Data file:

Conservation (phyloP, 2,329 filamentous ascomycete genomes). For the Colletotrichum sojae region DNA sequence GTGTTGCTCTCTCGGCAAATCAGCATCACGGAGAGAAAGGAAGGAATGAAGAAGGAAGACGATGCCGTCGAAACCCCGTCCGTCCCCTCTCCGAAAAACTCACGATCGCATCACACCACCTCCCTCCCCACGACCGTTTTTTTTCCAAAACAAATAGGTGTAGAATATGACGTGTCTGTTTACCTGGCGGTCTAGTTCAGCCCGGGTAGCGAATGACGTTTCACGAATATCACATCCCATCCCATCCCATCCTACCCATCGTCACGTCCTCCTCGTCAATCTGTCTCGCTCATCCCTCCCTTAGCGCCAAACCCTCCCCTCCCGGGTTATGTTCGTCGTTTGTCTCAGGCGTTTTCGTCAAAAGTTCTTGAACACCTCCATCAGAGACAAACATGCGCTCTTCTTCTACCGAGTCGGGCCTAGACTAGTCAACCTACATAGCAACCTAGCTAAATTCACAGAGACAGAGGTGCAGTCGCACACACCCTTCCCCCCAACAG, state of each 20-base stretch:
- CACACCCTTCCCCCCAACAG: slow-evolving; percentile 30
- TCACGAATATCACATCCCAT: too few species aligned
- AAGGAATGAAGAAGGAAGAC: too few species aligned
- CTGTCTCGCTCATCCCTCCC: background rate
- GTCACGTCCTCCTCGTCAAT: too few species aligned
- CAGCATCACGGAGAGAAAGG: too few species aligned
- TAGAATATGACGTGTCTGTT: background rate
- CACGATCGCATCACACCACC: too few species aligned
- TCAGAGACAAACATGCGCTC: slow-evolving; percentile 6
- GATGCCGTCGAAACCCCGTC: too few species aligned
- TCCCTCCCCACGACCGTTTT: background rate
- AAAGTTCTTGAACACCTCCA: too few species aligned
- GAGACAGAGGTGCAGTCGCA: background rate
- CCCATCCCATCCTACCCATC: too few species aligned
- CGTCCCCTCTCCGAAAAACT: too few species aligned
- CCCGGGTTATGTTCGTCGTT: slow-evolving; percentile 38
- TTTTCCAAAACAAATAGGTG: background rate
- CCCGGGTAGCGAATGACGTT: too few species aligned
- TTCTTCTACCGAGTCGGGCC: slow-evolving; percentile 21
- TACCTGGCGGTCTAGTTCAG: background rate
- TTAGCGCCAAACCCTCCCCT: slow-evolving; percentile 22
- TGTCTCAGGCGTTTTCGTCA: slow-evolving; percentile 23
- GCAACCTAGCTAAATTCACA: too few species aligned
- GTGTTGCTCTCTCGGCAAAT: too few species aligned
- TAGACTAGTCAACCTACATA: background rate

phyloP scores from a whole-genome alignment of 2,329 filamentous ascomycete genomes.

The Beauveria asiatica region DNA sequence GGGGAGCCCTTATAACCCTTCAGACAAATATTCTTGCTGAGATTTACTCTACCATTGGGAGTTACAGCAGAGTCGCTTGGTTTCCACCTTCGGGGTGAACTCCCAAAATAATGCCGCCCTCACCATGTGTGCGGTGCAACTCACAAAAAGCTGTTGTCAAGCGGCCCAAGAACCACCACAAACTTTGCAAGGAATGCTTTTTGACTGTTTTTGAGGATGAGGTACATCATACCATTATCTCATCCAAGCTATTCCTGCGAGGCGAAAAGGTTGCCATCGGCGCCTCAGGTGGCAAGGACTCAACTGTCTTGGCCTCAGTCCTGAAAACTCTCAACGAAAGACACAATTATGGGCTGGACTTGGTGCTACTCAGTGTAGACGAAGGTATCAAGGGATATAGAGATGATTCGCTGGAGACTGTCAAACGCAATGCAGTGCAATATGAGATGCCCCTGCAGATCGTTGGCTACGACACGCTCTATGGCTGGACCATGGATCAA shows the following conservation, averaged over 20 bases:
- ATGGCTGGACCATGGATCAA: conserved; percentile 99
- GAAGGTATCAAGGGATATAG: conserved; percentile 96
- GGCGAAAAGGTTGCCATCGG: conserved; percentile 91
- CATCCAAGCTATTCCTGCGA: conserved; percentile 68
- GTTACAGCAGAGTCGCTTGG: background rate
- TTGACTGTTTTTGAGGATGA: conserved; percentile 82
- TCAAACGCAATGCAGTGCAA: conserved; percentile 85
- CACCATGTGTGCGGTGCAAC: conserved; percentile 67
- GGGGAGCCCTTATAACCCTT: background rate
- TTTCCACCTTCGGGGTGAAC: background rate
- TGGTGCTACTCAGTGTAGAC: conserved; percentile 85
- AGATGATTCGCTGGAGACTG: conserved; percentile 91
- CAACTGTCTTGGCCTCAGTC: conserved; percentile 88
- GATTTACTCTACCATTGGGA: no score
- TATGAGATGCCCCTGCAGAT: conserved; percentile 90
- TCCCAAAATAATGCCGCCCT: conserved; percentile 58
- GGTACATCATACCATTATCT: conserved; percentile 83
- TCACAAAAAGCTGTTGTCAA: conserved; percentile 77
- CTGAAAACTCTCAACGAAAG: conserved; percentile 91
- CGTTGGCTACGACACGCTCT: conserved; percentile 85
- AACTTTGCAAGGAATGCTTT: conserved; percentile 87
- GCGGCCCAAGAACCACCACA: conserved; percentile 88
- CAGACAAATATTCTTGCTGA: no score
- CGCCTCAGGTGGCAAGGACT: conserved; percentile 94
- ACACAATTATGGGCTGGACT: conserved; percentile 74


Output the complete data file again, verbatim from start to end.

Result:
Conservation (phyloP, 2,329 filamentous ascomycete genomes). For the Colletotrichum sojae region DNA sequence GTGTTGCTCTCTCGGCAAATCAGCATCACGGAGAGAAAGGAAGGAATGAAGAAGGAAGACGATGCCGTCGAAACCCCGTCCGTCCCCTCTCCGAAAAACTCACGATCGCATCACACCACCTCCCTCCCCACGACCGTTTTTTTTCCAAAACAAATAGGTGTAGAATATGACGTGTCTGTTTACCTGGCGGTCTAGTTCAGCCCGGGTAGCGAATGACGTTTCACGAATATCACATCCCATCCCATCCCATCCTACCCATCGTCACGTCCTCCTCGTCAATCTGTCTCGCTCATCCCTCCCTTAGCGCCAAACCCTCCCCTCCCGGGTTATGTTCGTCGTTTGTCTCAGGCGTTTTCGTCAAAAGTTCTTGAACACCTCCATCAGAGACAAACATGCGCTCTTCTTCTACCGAGTCGGGCCTAGACTAGTCAACCTACATAGCAACCTAGCTAAATTCACAGAGACAGAGGTGCAGTCGCACACACCCTTCCCCCCAACAG, state of each 20-base stretch:
- CACACCCTTCCCCCCAACAG: slow-evolving; percentile 30
- TCACGAATATCACATCCCAT: too few species aligned
- AAGGAATGAAGAAGGAAGAC: too few species aligned
- CTGTCTCGCTCATCCCTCCC: background rate
- GTCACGTCCTCCTCGTCAAT: too few species aligned
- CAGCATCACGGAGAGAAAGG: too few species aligned
- TAGAATATGACGTGTCTGTT: background rate
- CACGATCGCATCACACCACC: too few species aligned
- TCAGAGACAAACATGCGCTC: slow-evolving; percentile 6
- GATGCCGTCGAAACCCCGTC: too few species aligned
- TCCCTCCCCACGACCGTTTT: background rate
- AAAGTTCTTGAACACCTCCA: too few species aligned
- GAGACAGAGGTGCAGTCGCA: background rate
- CCCATCCCATCCTACCCATC: too few species aligned
- CGTCCCCTCTCCGAAAAACT: too few species aligned
- CCCGGGTTATGTTCGTCGTT: slow-evolving; percentile 38
- TTTTCCAAAACAAATAGGTG: background rate
- CCCGGGTAGCGAATGACGTT: too few species aligned
- TTCTTCTACCGAGTCGGGCC: slow-evolving; percentile 21
- TACCTGGCGGTCTAGTTCAG: background rate
- TTAGCGCCAAACCCTCCCCT: slow-evolving; percentile 22
- TGTCTCAGGCGTTTTCGTCA: slow-evolving; percentile 23
- GCAACCTAGCTAAATTCACA: too few species aligned
- GTGTTGCTCTCTCGGCAAAT: too few species aligned
- TAGACTAGTCAACCTACATA: background rate

phyloP scores from a whole-genome alignment of 2,329 filamentous ascomycete genomes.

The Beauveria asiatica region DNA sequence GGGGAGCCCTTATAACCCTTCAGACAAATATTCTTGCTGAGATTTACTCTACCATTGGGAGTTACAGCAGAGTCGCTTGGTTTCCACCTTCGGGGTGAACTCCCAAAATAATGCCGCCCTCACCATGTGTGCGGTGCAACTCACAAAAAGCTGTTGTCAAGCGGCCCAAGAACCACCACAAACTTTGCAAGGAATGCTTTTTGACTGTTTTTGAGGATGAGGTACATCATACCATTATCTCATCCAAGCTATTCCTGCGAGGCGAAAAGGTTGCCATCGGCGCCTCAGGTGGCAAGGACTCAACTGTCTTGGCCTCAGTCCTGAAAACTCTCAACGAAAGACACAATTATGGGCTGGACTTGGTGCTACTCAGTGTAGACGAAGGTATCAAGGGATATAGAGATGATTCGCTGGAGACTGTCAAACGCAATGCAGTGCAATATGAGATGCCCCTGCAGATCGTTGGCTACGACACGCTCTATGGCTGGACCATGGATCAA shows the following conservation, averaged over 20 bases:
- ATGGCTGGACCATGGATCAA: conserved; percentile 99
- GAAGGTATCAAGGGATATAG: conserved; percentile 96
- GGCGAAAAGGTTGCCATCGG: conserved; percentile 91
- CATCCAAGCTATTCCTGCGA: conserved; percentile 68
- GTTACAGCAGAGTCGCTTGG: background rate
- TTGACTGTTTTTGAGGATGA: conserved; percentile 82
- TCAAACGCAATGCAGTGCAA: conserved; percentile 85
- CACCATGTGTGCGGTGCAAC: conserved; percentile 67
- GGGGAGCCCTTATAACCCTT: background rate
- TTTCCACCTTCGGGGTGAAC: background rate
- TGGTGCTACTCAGTGTAGAC: conserved; percentile 85
- AGATGATTCGCTGGAGACTG: conserved; percentile 91
- CAACTGTCTTGGCCTCAGTC: conserved; percentile 88
- GATTTACTCTACCATTGGGA: no score
- TATGAGATGCCCCTGCAGAT: conserved; percentile 90
- TCCCAAAATAATGCCGCCCT: conserved; percentile 58
- GGTACATCATACCATTATCT: conserved; percentile 83
- TCACAAAAAGCTGTTGTCAA: conserved; percentile 77
- CTGAAAACTCTCAACGAAAG: conserved; percentile 91
- CGTTGGCTACGACACGCTCT: conserved; percentile 85
- AACTTTGCAAGGAATGCTTT: conserved; percentile 87
- GCGGCCCAAGAACCACCACA: conserved; percentile 88
- CAGACAAATATTCTTGCTGA: no score
- CGCCTCAGGTGGCAAGGACT: conserved; percentile 94
- ACACAATTATGGGCTGGACT: conserved; percentile 74